A year has passed since the INF Treaty ceased to be officially observed. The three main countries of the United States, China and Russia, continue to churn out their missile deeds. Experts of the Carnegie Center, analyzing the situation, note the increased tension in the Asian region.
However, even earlier, many believed that the official reasons and the way the Americans unceremoniously withdrew from the treaty, without even trying to solve the problem, were all for a diversion. The main task is to contain the increased Chinese potential.
Now, at several Japanese bases, as well as on Guam, various life-affirming medium and shorter ranges are being modernized, replaced and deployed.
This is by no means a quick matter – he blinded and directed. It takes more time than the allotted after the elections. And Japan itself, for some reason, is not particularly happy: it puts forward all sorts of conditions, slows down the process.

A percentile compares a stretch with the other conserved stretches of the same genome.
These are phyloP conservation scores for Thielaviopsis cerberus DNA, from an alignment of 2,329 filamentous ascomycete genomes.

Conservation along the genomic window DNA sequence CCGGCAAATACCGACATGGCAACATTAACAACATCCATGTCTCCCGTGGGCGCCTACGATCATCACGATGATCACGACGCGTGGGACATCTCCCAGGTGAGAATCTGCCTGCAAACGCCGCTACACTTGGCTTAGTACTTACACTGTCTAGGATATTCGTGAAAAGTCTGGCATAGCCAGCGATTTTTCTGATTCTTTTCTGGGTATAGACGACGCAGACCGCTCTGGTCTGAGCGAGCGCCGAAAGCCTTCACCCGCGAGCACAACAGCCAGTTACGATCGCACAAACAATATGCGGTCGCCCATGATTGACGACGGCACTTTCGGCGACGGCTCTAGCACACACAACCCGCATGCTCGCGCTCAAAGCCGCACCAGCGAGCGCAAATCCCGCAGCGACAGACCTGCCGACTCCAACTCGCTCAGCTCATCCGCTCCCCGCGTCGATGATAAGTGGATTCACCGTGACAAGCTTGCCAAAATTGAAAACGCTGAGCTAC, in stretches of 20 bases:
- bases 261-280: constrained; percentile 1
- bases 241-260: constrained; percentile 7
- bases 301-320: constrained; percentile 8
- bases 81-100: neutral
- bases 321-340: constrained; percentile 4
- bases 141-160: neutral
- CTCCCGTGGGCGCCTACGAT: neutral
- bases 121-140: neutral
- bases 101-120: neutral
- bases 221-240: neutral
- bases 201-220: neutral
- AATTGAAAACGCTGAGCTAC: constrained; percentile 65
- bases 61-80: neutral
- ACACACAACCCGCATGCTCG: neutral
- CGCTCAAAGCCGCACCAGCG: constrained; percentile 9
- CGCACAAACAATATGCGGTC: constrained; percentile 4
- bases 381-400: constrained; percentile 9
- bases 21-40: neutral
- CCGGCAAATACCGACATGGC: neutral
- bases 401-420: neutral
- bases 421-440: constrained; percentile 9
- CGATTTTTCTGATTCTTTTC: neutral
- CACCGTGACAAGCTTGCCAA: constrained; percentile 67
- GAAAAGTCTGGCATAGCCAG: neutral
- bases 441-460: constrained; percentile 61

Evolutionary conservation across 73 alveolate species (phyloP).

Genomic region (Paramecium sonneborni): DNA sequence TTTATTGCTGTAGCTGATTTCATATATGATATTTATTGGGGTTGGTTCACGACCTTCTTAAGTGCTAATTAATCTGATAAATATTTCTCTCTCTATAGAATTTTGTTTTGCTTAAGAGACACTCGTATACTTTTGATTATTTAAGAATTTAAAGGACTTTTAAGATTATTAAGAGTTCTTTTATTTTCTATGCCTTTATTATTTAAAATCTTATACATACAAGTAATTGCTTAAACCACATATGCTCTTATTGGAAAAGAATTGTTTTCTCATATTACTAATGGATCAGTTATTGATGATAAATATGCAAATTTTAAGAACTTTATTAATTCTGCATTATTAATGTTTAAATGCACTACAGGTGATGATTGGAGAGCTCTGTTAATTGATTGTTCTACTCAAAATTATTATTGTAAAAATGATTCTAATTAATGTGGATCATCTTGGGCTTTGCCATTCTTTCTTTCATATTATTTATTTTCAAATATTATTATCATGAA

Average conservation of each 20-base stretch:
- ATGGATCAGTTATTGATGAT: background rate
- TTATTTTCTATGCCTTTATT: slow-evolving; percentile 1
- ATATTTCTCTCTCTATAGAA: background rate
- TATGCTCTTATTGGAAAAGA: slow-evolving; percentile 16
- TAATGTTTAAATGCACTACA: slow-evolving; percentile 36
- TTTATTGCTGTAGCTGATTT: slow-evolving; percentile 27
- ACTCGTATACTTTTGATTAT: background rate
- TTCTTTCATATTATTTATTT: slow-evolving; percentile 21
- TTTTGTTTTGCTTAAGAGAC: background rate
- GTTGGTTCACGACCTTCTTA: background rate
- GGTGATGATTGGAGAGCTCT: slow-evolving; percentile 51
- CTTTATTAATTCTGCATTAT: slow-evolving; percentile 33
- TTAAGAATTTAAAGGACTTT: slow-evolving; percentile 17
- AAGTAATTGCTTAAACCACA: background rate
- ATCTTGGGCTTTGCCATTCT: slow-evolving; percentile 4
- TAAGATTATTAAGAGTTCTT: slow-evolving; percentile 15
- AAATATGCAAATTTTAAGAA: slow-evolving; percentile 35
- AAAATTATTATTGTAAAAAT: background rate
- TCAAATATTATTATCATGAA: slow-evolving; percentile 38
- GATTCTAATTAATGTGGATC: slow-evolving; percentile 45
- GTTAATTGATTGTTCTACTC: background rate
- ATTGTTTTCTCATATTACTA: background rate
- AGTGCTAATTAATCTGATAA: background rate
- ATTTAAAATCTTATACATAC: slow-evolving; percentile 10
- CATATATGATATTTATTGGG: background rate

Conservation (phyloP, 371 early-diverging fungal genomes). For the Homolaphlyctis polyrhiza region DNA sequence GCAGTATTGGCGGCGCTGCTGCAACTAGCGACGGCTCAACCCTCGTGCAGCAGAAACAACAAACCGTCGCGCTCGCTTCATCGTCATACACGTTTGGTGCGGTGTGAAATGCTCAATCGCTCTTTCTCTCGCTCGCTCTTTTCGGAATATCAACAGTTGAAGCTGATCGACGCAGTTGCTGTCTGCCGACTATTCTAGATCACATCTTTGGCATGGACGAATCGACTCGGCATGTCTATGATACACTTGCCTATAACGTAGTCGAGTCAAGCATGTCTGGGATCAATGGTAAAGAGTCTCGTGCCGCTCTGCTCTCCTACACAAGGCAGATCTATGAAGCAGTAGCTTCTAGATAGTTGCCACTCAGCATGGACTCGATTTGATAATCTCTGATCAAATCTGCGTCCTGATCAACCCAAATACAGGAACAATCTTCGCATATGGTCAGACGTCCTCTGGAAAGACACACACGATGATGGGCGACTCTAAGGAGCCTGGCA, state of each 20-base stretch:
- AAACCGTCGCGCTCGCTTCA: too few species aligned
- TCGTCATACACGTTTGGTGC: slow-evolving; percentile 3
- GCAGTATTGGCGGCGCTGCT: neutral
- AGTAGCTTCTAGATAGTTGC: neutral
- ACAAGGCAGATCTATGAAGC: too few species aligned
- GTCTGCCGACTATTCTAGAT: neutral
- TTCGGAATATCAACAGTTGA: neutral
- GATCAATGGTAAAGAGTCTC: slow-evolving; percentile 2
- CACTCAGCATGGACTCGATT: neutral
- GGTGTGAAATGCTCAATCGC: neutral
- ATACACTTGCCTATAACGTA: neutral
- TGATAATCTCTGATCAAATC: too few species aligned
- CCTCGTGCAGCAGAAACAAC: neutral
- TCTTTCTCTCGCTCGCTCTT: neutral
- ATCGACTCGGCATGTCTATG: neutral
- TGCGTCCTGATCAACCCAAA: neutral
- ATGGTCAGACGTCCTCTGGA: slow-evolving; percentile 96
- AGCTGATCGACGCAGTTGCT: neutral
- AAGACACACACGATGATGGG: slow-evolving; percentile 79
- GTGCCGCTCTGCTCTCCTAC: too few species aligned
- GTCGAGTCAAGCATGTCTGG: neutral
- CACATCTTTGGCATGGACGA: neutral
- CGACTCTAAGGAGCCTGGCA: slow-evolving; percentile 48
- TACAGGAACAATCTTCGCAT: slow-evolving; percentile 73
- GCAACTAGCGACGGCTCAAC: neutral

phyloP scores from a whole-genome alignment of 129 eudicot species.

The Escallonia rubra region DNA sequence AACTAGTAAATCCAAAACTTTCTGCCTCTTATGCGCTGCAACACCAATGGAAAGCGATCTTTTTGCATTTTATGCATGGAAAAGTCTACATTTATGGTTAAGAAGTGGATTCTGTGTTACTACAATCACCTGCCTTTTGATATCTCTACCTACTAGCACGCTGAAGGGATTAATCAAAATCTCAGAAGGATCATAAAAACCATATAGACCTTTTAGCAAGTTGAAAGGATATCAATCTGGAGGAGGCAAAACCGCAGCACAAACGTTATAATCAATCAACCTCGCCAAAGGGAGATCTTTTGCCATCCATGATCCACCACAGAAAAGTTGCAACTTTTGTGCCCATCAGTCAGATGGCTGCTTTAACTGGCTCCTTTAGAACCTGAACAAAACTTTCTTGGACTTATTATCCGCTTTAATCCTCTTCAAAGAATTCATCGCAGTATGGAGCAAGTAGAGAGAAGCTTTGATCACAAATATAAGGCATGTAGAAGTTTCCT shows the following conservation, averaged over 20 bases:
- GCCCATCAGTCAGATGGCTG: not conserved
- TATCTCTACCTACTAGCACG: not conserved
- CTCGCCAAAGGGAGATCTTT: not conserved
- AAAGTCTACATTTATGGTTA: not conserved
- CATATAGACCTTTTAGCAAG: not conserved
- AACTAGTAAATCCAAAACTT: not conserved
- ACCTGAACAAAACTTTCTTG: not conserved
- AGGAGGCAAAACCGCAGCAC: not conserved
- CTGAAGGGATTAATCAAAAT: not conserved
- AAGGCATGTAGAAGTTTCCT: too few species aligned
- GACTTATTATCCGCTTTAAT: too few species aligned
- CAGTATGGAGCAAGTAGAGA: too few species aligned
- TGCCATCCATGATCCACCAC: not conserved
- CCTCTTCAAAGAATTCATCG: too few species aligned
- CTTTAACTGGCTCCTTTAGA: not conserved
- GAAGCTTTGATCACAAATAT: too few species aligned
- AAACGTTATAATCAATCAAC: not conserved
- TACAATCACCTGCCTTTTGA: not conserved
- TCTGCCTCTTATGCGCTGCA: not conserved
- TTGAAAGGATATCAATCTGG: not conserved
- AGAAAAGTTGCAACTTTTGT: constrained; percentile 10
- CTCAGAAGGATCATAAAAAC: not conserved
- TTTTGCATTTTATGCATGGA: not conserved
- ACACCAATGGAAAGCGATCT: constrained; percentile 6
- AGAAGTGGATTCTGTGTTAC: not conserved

On the other hand, there is China, which has never sat down blowing bubbles before, and is not going to slow down even now. And on the third – Russia, which, as is known in the West, does nothing to spite America. Therefore, it is noted that the situation in the region is becoming less predictable. Well, what were you trying to achieve?
Analysts point out that a permanent increase in capacity is impossible and sooner or later a new INF Treaty will be needed. Naturally, according to the good American tradition with the rewriting of the rules and the cunning of the first grade [in the school sense].